In 1925, Ruby’s mother took her to the Bruce Mines Fair for the first time. As far as I know, there still is a Bruce Mines Fair, but I don’t imagine it’s near as interesting now as the way Ruby describes it. Maybe I should just let her tell it – she’s a much better story-teller.
The fair lasted for three days, and people would be getting ready for next year about the time this year was finishing up. They had a prize for everything. You could bring all your livestock to be judged, and your preserves, and pies, and quilts. My mother always won first prize for hooked mats, every single year, but she put in all kinds of other things, too; flowers, and canning, and vegetables. Especially carrots; all her carrots had to be exactly the same size. She’d line them all up on the kitchen table and grumble over them.
People would get excited over the fair like you wouldn’t believe. Even the kids had events, like the three-legged race and the potato-sack, but they had other contests for them, too, like “Best Dog” or “Best Cat” and they’d all bring their pets. It’s a wonder all the animals made it through the weekend.
The older girls would put needle-point in – I won once for a tea cloth. The big stores like Sears and Eaton’s would award trophies and such for the best entries, and one of them sent me a silver platter for that tea cloth – had my name engraved on it and everything – I was right proud of that. I wonder where that is now? I don’t remember….
Me, prodding: Did people sell things, too?
Oh, of course! You could sell anything you’d brought, which was why it was so important to win! The winners sold first, and made more money. But you couldn’t take a thing off those tables until all the entries had been judged, so at the very end of the last day, that’s when things got really crazy. All the people with blue ribbons would be puffed right up to twice their size, holding out for more money than people wanted to pay, and all the “losers” would just be trying to get rid of stuff so they didn’t have to drag it all back home again.
My mother spent the whole week before the fair walking on a razor blade, and us along with her, trying to get everything packed up and making sure not to forget anything important.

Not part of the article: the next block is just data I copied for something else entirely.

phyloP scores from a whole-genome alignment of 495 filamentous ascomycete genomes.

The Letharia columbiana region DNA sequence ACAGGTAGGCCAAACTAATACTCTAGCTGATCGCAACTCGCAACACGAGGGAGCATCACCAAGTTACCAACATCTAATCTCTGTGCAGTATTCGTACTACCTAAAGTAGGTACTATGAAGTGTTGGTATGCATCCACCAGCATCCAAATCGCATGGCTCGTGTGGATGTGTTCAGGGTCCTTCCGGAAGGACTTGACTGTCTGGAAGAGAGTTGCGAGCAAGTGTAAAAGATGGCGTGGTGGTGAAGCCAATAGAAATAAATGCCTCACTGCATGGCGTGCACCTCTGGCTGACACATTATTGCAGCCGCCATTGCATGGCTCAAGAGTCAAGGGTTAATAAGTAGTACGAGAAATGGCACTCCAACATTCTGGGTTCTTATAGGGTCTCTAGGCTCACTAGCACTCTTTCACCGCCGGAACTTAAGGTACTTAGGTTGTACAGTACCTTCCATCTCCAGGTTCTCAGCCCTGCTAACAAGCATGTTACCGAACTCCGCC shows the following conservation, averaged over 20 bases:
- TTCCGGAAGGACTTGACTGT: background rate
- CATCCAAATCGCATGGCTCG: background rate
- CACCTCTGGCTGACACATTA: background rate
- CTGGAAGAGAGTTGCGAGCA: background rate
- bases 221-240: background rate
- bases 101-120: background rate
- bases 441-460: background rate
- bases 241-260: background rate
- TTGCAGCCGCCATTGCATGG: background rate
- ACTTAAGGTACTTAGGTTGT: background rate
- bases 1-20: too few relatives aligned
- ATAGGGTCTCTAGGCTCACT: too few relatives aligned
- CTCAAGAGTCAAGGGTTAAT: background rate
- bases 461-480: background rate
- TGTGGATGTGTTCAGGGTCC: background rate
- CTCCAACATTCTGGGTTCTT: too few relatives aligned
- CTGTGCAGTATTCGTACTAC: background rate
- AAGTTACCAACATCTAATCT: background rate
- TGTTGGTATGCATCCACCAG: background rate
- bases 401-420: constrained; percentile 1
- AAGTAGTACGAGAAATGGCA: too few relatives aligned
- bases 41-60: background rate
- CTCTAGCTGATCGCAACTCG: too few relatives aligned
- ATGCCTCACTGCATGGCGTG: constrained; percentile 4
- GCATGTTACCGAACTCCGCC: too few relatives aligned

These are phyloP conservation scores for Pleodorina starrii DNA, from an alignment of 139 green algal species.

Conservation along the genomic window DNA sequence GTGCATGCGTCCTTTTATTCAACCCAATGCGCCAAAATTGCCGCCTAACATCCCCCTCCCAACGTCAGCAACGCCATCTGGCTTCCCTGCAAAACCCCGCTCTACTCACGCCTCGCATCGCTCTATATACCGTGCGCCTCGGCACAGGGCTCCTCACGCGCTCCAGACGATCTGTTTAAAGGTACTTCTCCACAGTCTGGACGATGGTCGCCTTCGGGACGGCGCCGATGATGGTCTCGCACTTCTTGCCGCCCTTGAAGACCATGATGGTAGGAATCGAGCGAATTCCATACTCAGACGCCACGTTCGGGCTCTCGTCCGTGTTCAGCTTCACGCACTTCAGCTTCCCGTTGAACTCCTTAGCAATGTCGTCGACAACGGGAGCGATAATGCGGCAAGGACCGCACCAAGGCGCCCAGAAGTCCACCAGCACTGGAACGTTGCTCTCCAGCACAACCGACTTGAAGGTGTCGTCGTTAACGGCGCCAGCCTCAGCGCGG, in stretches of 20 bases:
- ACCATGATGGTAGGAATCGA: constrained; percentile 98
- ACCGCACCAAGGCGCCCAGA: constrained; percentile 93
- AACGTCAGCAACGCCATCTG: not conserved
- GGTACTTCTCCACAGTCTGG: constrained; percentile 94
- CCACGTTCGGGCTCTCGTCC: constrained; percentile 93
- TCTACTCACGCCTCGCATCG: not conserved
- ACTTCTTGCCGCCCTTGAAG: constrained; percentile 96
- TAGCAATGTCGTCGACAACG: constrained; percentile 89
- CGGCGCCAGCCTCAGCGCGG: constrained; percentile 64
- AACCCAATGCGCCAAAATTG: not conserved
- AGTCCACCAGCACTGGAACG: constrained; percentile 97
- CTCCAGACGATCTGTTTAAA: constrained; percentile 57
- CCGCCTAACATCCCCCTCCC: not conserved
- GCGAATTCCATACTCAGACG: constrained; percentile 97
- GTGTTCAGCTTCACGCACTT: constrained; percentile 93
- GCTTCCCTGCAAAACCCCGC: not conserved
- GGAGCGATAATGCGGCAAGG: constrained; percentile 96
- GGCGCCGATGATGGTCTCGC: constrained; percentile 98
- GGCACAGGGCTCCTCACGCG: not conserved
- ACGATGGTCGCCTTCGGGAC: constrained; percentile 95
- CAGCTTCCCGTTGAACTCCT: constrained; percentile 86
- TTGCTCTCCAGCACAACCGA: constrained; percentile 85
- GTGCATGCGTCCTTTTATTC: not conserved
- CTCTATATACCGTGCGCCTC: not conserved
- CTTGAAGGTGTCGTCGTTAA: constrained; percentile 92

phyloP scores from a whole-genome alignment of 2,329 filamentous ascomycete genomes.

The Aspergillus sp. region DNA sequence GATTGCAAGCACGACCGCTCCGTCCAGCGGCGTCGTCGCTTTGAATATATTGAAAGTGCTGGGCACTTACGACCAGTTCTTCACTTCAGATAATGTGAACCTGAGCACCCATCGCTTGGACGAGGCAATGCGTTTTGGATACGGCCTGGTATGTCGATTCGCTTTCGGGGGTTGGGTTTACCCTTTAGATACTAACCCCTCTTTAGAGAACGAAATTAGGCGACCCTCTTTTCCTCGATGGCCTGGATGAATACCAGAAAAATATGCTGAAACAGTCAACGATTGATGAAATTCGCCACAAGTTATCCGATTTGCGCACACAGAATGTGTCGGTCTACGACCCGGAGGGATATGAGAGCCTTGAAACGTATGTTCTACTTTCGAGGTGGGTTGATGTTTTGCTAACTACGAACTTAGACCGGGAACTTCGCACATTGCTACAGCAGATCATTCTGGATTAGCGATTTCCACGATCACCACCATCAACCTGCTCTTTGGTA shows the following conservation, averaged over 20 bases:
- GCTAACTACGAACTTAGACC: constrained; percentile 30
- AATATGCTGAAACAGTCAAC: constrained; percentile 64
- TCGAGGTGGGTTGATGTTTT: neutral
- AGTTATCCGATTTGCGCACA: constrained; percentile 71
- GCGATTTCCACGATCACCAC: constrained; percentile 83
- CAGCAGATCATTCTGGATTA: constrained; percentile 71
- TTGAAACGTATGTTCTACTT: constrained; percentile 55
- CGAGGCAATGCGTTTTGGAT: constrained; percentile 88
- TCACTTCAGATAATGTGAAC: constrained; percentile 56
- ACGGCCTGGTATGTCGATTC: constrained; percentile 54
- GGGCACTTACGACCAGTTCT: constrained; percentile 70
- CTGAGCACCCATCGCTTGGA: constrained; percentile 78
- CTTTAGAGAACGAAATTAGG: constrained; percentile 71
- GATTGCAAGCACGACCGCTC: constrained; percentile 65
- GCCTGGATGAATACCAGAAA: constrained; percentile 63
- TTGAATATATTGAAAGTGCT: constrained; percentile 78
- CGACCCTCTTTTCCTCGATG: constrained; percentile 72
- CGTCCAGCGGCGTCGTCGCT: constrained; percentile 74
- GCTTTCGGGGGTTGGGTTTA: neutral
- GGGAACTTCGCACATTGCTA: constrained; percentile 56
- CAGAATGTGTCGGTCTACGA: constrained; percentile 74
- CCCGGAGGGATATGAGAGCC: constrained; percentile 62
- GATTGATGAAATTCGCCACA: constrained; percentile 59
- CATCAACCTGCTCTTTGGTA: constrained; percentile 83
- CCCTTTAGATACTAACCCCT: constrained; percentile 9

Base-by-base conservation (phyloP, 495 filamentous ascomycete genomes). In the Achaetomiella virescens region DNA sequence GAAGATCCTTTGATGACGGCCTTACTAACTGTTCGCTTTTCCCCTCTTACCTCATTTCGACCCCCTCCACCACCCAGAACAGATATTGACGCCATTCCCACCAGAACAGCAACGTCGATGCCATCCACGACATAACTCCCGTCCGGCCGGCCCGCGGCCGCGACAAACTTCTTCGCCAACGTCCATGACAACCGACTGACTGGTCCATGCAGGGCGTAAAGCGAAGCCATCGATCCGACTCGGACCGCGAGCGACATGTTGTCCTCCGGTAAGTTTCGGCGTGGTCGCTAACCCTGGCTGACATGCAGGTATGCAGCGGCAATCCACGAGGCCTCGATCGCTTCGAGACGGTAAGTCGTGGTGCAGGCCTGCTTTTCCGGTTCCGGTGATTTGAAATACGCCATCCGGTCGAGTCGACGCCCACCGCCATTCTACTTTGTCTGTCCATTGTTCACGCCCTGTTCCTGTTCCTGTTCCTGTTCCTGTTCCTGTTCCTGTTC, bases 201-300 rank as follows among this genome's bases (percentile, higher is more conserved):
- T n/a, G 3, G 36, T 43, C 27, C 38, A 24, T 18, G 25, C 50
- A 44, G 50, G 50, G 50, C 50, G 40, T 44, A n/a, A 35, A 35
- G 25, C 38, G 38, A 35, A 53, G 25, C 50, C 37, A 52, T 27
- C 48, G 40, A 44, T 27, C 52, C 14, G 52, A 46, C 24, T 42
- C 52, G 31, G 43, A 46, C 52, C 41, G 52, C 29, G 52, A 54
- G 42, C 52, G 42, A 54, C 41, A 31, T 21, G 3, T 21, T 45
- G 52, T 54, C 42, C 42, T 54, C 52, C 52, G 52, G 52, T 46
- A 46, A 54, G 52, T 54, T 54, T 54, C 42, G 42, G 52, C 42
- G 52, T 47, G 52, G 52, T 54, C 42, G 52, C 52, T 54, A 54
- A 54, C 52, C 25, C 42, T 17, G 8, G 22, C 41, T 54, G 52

She took me to the fair for the first time when I was about a year old. That must have been a mess for her to deal with; all that stuff to organize and pack and making lists, all the while with me hanging off her hip. When we got there, she saw they’d set up a Ferris Wheel. She’d never been on a Ferris Wheel before, and that’s all she could think of, but she couldn’t get herself a ride because she had me with her.
She finally run into someone she knew and asked the lady if she’d watch me while she went on that Ferris Wheel. So whoever this woman was, she took me, anyway, and my mother finally got her ride. She thought that was the cat’s whiskers, being up that high and seeing everybody’s house for miles and miles around. She didn’t want to come down again.
When she did finally get off, she couldn’t find me anywhere, of course. There were crowds and crowds of people, and it was some time, probably a couple of hours, even, before she found the woman that had me. When she got me back, she noticed I had a blue ribbon pinned on my dress.
Wouldn’t you know that lady had entered me into the Most Beautiful Baby contest while my mother was on the Ferris Wheel. And didn’t I win?
Me, smart-ass-like: Did she get any decent bids on you?
Random Song for the Day: “Voice on Tape” – Jenny Owen Youngs